History of the French Horn

The french horn passes as an exceptionally beautiful musical instrument. The quality and mellow of sound from this bass family’s second highest sounding musical instrument has no close rival either from marching band, brass ensemble or orchestra. Yet, despite all this, the history of the french horn remains a mystery to many. This article highlights the development of the french horn, right from the earliest form to the most present form.

Basically, the french horn is in the records as one of the oldest instrument to be in continuous use. The Hebrew shofar, its direct ancestor, is still in use 6000 years later. A close resemblance to the modern day french horn was developed from the shofar at around 1550. The instrument so developed was in form of coiled helical horns and was used for sending hunting codes, in Italy, France and Germany.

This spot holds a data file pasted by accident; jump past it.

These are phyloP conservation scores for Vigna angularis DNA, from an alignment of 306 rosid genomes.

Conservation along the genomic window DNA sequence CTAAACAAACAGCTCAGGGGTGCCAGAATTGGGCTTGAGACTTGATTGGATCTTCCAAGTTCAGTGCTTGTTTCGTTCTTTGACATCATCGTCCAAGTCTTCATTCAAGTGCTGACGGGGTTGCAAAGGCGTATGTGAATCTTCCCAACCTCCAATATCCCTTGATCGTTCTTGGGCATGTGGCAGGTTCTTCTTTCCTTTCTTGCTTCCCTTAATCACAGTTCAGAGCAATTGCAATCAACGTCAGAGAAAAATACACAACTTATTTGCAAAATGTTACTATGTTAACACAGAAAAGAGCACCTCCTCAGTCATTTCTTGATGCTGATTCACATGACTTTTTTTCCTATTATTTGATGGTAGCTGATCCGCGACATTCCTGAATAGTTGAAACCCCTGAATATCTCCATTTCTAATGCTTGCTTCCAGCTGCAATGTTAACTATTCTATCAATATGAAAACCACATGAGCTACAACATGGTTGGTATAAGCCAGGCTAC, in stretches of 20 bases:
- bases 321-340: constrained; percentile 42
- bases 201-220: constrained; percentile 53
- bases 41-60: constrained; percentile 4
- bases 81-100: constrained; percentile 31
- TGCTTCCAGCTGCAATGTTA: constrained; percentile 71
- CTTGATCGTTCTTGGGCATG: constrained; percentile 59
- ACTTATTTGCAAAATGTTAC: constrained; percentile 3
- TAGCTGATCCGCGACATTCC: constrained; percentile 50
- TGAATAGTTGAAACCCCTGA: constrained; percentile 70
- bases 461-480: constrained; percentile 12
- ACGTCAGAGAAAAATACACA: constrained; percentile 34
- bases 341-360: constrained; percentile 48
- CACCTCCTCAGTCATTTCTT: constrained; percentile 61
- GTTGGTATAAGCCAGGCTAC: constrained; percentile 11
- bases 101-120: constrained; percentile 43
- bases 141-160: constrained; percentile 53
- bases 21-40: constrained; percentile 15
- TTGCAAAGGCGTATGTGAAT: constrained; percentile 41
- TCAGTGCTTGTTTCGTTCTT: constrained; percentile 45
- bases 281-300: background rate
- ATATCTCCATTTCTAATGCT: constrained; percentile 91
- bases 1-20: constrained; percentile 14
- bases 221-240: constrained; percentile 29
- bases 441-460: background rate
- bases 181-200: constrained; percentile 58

As years progressed, the hunting calls were slowly set to music, later progressed to high music order, and ultimately to orchestra plays. This saw the birth of the name ‘French Horn’. One of the most significant step in its development occurred in 1705 when it was incorporated in the Germans Orchestral Scores. In 1753, Hampel of Dresben Orchestra discovered that, the tone could be softened through incorporation of different slides to the horn’s body and through inserting his hand to the bell.

In 1815, the french horn was significantly improved by German musicians, when they came up with the valves. The crooks no longer required to be adjusted, as the springed valves changed the pitch. However, the composers were in favor of the hand horns over the valved ones. They later adopted the valved horns and the first commercially made french double F/Bb were sold out in 1899.
From 1899, the french horns have not undergone any significant advancement. Though the materials may have changed, the valves are still in use.

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